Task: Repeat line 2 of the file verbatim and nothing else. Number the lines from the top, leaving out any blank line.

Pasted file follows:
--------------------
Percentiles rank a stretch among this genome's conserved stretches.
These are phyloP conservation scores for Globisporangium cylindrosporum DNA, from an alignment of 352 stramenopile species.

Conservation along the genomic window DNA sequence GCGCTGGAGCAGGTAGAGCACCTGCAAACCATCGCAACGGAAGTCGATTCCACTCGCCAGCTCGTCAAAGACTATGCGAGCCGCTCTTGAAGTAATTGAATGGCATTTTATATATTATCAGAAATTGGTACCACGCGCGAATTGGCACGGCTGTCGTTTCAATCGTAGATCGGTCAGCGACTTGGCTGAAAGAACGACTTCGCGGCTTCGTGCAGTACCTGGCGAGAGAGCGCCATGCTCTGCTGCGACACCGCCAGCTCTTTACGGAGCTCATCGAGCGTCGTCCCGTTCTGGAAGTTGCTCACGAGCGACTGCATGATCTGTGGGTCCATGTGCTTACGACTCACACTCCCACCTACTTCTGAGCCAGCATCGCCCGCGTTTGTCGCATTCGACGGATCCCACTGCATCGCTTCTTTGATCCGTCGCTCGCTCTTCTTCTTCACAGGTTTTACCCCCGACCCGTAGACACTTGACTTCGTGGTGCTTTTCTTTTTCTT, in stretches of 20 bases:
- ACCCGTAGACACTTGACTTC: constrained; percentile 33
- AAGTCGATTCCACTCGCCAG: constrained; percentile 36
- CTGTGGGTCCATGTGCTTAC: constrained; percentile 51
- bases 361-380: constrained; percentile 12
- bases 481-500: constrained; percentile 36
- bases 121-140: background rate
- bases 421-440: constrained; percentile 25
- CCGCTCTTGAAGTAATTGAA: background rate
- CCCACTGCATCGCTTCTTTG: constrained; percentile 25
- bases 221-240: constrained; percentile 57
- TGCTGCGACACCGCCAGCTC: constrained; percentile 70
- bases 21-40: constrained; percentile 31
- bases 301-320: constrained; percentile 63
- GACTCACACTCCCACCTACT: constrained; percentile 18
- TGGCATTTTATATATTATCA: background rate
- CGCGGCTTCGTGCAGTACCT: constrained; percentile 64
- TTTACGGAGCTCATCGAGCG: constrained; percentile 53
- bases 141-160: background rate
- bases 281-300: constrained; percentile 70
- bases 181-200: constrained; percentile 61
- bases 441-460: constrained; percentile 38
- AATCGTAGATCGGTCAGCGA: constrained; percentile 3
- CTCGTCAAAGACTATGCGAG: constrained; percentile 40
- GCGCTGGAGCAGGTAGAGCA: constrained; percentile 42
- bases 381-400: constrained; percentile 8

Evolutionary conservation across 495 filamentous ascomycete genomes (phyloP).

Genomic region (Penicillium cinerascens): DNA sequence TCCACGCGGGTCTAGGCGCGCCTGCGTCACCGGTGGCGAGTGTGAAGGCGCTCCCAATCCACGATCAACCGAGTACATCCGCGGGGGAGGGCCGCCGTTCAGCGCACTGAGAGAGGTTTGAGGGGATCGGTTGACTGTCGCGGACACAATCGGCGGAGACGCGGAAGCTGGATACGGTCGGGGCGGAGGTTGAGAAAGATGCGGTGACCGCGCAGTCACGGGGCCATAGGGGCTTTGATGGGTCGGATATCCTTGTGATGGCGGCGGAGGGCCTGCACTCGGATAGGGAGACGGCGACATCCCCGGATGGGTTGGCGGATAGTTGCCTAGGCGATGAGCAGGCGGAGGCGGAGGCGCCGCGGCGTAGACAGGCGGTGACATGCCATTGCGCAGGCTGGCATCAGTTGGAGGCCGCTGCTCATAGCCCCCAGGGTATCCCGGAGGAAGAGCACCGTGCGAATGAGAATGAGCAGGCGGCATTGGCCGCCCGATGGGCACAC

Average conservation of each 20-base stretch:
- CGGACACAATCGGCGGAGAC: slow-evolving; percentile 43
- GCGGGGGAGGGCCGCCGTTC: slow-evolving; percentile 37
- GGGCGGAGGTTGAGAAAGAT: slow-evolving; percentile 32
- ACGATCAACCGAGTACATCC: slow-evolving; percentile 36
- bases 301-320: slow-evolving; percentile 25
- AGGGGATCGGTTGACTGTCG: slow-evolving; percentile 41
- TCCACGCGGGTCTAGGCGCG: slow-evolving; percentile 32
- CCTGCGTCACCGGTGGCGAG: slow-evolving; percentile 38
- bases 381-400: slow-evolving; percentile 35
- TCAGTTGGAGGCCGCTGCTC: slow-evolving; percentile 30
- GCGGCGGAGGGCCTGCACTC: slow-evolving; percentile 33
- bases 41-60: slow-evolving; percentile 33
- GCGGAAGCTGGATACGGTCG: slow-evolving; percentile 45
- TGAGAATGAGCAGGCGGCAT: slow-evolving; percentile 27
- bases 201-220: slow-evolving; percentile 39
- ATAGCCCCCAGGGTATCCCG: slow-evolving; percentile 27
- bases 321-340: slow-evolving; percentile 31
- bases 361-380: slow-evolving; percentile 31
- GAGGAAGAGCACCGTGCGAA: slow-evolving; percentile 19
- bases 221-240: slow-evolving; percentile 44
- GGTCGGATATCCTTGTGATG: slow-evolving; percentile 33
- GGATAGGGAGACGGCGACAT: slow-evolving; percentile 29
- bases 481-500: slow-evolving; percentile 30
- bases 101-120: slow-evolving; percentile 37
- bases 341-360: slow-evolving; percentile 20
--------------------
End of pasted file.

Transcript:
These are phyloP conservation scores for Globisporangium cylindrosporum DNA, from an alignment of 352 stramenopile species.